Random word stimulation is a powerful brainstorming technique that can help you access your subconscious mind and the wealth of information it contains to generate original ideas.
Regular practice causes the brain to expand its neural network to accommodate this free-form style of brainstorming, which strengthens connection to the subconscious mind and endows the practitioner with greatly enhanced creativity and critical thinking skills.
The best part? The benefits of improving your thinking skills come from the practice of brainstorming new ideas about things that matter to you. Using this simple technique, you can find new ways to solve personal or business problems, create new inventions, improve existing products and services, explore your own feelings and your relationships with others, and – in the larger sense – to discover new ways of thinking about absolutely anything that interests you.
Before you begin using this brainstorming technique, you will need a printed dictionary. Not a dictionary on your computer – an actual old-fashioned “analog” book. You will also need a way to take notes – a pen and paper or computer are fine.
Step 1: Formulate a specific problem statement
Write down exactly what it is you want to brainstorming new ideas about. You can work with any type of subject, there are no limitations. Try to capture the true essence of what you’re looking for in as few words as possible. Be specific in your description, a vague description will usually yield equally vague results.
The subject can be stated in the following forms:
- Solve a Problem – State the problem to solve. Defining a problem is an art in itself. A clear perception of the problem is the first step toward discovering an optimal solution.
- Generate Ideas – State what the new ideas are about. Perhaps to create a new invention of some kind, improve an existing product or service, or simply to gain a deeper insight into any subject.
- Ask a Question – It’s amazing how answers can present themselves with the help of some random stimulation – answers that come from the same mind that asked the question!
Step 2: Gather random stimuli
Close your eyes. Open the dictionary to any page and place your finger on the page. Open your eyes and write down whatever word is closest to your finger. It’s very important to use that particular word whether you like the word or not. This technique works best when there is no obvious relationship between the word and your subject. Don’t choose the word – let the word choose you.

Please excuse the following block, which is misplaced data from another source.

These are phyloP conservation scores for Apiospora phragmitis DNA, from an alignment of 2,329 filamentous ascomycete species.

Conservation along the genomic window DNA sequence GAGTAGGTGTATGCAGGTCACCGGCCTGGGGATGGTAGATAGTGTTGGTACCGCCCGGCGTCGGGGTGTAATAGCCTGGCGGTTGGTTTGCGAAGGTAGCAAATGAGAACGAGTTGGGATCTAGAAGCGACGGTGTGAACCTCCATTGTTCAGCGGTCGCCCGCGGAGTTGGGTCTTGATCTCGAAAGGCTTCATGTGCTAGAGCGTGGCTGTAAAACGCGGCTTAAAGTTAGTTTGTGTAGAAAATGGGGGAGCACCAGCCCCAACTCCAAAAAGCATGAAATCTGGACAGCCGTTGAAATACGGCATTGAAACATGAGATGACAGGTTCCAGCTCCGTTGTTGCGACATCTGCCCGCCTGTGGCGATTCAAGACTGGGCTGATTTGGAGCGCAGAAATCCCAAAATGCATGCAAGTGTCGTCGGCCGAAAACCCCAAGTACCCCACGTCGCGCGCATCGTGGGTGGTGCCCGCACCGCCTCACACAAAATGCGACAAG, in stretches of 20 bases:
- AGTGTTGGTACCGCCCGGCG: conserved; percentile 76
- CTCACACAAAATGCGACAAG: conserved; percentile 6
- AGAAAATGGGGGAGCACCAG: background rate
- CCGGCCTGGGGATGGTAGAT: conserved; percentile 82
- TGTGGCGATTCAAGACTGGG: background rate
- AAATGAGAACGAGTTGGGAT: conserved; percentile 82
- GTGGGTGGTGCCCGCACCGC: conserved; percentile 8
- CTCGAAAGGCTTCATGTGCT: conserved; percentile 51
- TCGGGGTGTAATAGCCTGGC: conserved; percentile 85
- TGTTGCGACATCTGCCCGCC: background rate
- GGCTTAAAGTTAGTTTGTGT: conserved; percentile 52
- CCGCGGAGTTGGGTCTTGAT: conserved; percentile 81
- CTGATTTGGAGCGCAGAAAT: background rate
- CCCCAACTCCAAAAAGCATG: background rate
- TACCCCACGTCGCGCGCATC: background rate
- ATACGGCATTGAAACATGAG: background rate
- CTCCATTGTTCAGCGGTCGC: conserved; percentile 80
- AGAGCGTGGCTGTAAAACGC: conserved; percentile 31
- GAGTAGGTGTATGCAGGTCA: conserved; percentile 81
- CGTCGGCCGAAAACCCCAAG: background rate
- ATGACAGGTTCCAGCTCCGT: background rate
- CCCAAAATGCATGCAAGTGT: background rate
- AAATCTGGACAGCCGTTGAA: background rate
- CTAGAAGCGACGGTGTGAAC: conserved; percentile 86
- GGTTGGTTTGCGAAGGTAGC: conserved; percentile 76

Randomness is critical so use whatever word you point to, write it down, and don’t let your eyes wander over the page. Of course it’s a good idea to read the definition so you understand the full meaning of the word.
Repeat this procedure to select five or six random words from different pages in the dictionary.
Step 3: Create associations between random words, your challenge
At this point you have reached the critical juncture that will determine your level of success in using the Random Word Stimulation brainstorming technique.
Your objective is to brainstorm associations that connect the meaning of each random word to your subject in some way. Each new association represents the seed of a new idea so the more associations you create, the better your chances of generating useful results.
Exposure to the stimulus of random words will immediately trigger associations to experiences buried in your subconscious mind. The process is automatic and inevitable. Many associations and the ideas they generate will not make sense in relation to your subject. Be aware that new ideas often seem illogical, absurd, or completely irrelevant when they first come into your mind.
Our minds have been trained to make sense of things. Thoughts that do not make sense trigger a deeply conditioned Left-Brain response of instantly discarding these thoughts as worthless fantasy. Learning to recognize this conditioned response and bring it under managed control is essential. Catch the moment when you think “This Does Not Make Sense” and turn it into a question of “How Could This Make Sense?”